Power of positional superiority

Chess Checks

Extra pawns or pieces or inflicting a quick checkmate are not the only ways to win a game. A game can also be won by rendering your opponent’s pieces immobile or paralysed even when both sides enjoy equal number of pieces. This is termed as positional superiority.

In the game which follows, Black is hampered by developmental problems and his King is stranded on the original square for a long time. Later he is forced to sacrifice an exchange but White too returns back the  exchange and his active queen and knight clinch the game in his favour, despite Black having an extra knight.

 White: Jordi Magem Badals (2560) – Black: Roman Slobodjan(2500)
Pamplona 1996
Ruy-Lopez
 1.e4 e5 2.Nf3 Nc6 3.Bb5
The Ruy-Lopez or the Spanish Opening which for centuries has remained one of the most popular openings
3. ..a6 4.Bxc6 dxc6 5.0–0 Qd6
Black can consider 5. ..Qf6
6.Na3 Be6
Here worth a thought is 6. ..b5
7.Qe2 f6
These moves have been played before even though the position might not appear familiar
8.Nc4 Qd7 9.Rd1
White played a new move here. One of the continuations is 9.a4 c5 10.b3 Ne7 11.Ba3 Nc6 12.d3 Be7
9...c5 10.c3 Qf7
Black can take an aggressive stance with 10. ..g5  11. If 10...0–0–0 11.d4 cxd4 12.cxd4 exd4 13.Rxd4 Qb5
11.b3 Bxc4
Black could have thought about castling on the queen side 10. ..0-0-0  11.d4 exd4
12.bxc4
Not interested in swapping queens as Black’s Kingside is undeveloped and the King is still on the original square
12. ..Bd6 13.d4
The backward pawn finally gets a good advance
13. ..b6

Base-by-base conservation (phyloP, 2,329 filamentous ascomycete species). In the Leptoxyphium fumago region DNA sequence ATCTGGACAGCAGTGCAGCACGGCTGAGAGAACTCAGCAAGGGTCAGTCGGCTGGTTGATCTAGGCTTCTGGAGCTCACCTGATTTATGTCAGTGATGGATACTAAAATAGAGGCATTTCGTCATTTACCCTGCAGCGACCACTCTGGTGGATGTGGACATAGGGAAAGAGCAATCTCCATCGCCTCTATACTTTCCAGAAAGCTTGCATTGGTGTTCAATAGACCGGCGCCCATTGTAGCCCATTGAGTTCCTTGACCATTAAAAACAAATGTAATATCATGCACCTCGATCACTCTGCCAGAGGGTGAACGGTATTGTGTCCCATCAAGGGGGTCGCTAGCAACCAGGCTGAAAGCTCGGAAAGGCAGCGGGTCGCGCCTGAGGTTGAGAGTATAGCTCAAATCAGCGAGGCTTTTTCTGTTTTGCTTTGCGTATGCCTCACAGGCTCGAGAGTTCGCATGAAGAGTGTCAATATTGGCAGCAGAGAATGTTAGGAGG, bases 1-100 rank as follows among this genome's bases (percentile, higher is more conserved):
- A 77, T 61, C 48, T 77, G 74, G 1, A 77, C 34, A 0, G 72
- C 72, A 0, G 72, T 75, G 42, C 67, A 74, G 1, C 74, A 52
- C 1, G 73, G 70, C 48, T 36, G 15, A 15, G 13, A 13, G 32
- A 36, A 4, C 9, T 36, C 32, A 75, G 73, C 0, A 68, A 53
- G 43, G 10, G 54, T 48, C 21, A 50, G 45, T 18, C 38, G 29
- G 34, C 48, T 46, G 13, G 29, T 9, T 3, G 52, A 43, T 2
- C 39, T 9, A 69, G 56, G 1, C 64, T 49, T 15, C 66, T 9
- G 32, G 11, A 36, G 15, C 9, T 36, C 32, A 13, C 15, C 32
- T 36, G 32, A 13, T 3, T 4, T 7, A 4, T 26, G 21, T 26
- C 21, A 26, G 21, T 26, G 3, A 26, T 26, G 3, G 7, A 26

Black should have cleared things at the centre with 13. ..cxd4  14.cxd4 e4
14.dxe5 fxe5 15.Ng5 Qe7 16.f4
A good attacking pawn advance
16. .. Nf6
If 16...exf4 17.e5 Bxe5 18.Qe4 Rb8 19.Qc6+ Kf8 20.Ne6+ Kf7 21.Rd7
17.f5 0–0–0 18.Ne6 Rdg8 19.Bg5 g6
Black should have played 19. ..h6 to drive away the bishop
20.Rab1 gxf5
If20...h6 21.Bxf6 Qxf6 22.Rxd6 cxd6 23.Rxb6 gxf5 24.Qb2 Qh4 25.Rc6+ Kd7 26.Nxc5+ Kxc6 27.Qb7+ Kxc5 28.Qc7 checkmate
21.exf5 Rxg5
Now Black is more or less forced to part with the exchange. If 21...h6 22.Bxf6 Qxf6 23.Qe4 Kb8 24.Rxd6
22.Nxg5 e4 23.Rxd6
White returns back the exchange
23...cxd6 24.Rxb6
White controls  the game
24. ..Nd7 25.Rb1 Qxg5 26.Qxe4 d5
Forced for White was threatening 27.Qa8 +
27.cxd5 Kc7 28.d6+ Kxd6 29.Qe6+
Forcing and cornering the King
29. ..Kc7 30.Rd1 Qd8
The queen has to retreat and try to defend
31.f6 Rf8
Diagram 1
32.f7 a5
Black’s pieces are virtually immobile
33.Qd6+ Kc8 34.Qa6+ Kc7 35.Qd6+
White enhances advantage after 35.Qxa5+
35. ..Kc8 36.Qa6+ Kc7 37.Qxa5+ Kc8 38.Qa6+ Kc7 39.Qa5+ Kc8 40.Qa6+ Kc7 41.Qe6 White can play 41.Qd6 Kc8  42.Re1
41. ..Kc8 42.Rd6 Kc7 43.Qd5
White has all the time in the world while Black’s pieces are paralyzed
43. ..Qe7 44.Qc6+ Kb8 45.Qb5+
1–0
Diagram 1
Black to play and win
1.   .. Nf3+ 2.gxf3 Qg3+ 3.Kh1 Rxh3 checkmate.


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